It requires drivers to track their business mileage and submit mileage reports to their employer, including the date, purpose, start and end locations, and distance for each trip, either on paper or in a digital mileage log. 

While the pen-and-paper method can still be viable on a smaller scale, it quickly becomes time-consuming and prone to errors. Mileage tracking apps like MileIQ are much more convenient as they capture and collect all necessary information for review and then prepare it in the IRS-ready format. 

The CPM method can feel more in touch with actual expenses since drivers are reimbursed directly for miles on the road, and the IRS updates rates regularly to account for changes in the economy, including gas prices, insurance, inflation, and more.

Fixed and Variable Rate (FAVR)

The other popular reimbursement method is Fixed and Variable Rate, which is a hybrid model that combines mileage tracking and calculating expenses. It’s considered the most accurate method of vehicle reimbursement as it takes into account the actual operating expenses of a vehicle.

FAVR programs consider geographic variances, ensuring reimbursement rates are adjusted for location-specific costs such as taxes, insurance premiums, and fuel prices. Moreover, if the substantiated mileage does not exceed the preset car allowance, the difference can be non-taxable, aligning with IRS regulations.

The one downside of this method is that it’s relatively difficult to implement and manage. It requires mileage tracking in addition to other thorough documentation to ensure everything is fair and square with the IRS.

Car Allowance vs. FAVR vs. CPM: Advantages and Disadvantages

How about a company car?

While it’s not one of the compensation methods, a company car deserves a mention. It serves the same purpose, after all.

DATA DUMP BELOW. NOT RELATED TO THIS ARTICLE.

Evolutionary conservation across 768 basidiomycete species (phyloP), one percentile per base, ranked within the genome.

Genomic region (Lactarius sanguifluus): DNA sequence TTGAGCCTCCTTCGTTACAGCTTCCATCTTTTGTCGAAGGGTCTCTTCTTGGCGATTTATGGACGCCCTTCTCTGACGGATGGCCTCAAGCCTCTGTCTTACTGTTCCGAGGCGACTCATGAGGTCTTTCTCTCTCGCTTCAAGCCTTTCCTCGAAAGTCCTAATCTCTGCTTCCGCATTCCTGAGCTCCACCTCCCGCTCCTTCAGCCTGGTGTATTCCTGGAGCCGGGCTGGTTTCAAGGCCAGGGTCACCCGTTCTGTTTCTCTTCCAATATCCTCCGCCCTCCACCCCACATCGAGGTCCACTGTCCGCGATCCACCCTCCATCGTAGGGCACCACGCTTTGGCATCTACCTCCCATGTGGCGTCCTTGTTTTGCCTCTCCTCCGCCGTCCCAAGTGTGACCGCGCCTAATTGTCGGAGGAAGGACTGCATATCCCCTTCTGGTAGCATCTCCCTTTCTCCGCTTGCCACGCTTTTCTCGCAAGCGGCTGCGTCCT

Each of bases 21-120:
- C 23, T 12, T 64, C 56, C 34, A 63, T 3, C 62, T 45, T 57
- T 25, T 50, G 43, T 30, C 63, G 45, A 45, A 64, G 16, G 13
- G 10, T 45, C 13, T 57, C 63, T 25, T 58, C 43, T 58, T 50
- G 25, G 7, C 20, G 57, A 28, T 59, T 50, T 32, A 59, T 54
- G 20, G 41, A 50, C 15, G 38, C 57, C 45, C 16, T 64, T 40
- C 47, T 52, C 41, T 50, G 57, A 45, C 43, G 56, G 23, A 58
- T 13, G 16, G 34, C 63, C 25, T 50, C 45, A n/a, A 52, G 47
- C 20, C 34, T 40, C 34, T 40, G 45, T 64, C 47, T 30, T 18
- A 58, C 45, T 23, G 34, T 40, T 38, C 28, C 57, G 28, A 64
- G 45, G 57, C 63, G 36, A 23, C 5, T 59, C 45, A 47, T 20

A company car is usually the most convenient method from an employee’s perspective. It can significantly reduce employee car expenses as they may not have to pay for gas, maintenance, or insurance for business use. On top of that, it’s considered a status symbol and may be quite attractive as an element of a recruitment pitch for your company. 

Of course, it all comes with considerable costs on the part of the employer, including purchasing/leasing costs, maintenance, repairs, insurance, and fuel.

Key Points

Car allowance is a fairly straightforward way to compensate employees for business travel expenses. There’s no need to track or submit mileage records or do calculations. California, Massachusetts, and Illinois require workers to be compensated for work-related expenses, but other than that, employers have complete flexibility in creating their car allowance policies  

However, car allowances are considered taxable income and employers can’t deduct car allowance amounts as business expenses on tax returns. Car allowances can also become insufficient in covering expenses if not adjusted regularly. 

So, remember, the key to a successful car allowance policy lies in striking a balance between the needs of the employee and the financial realities of the company.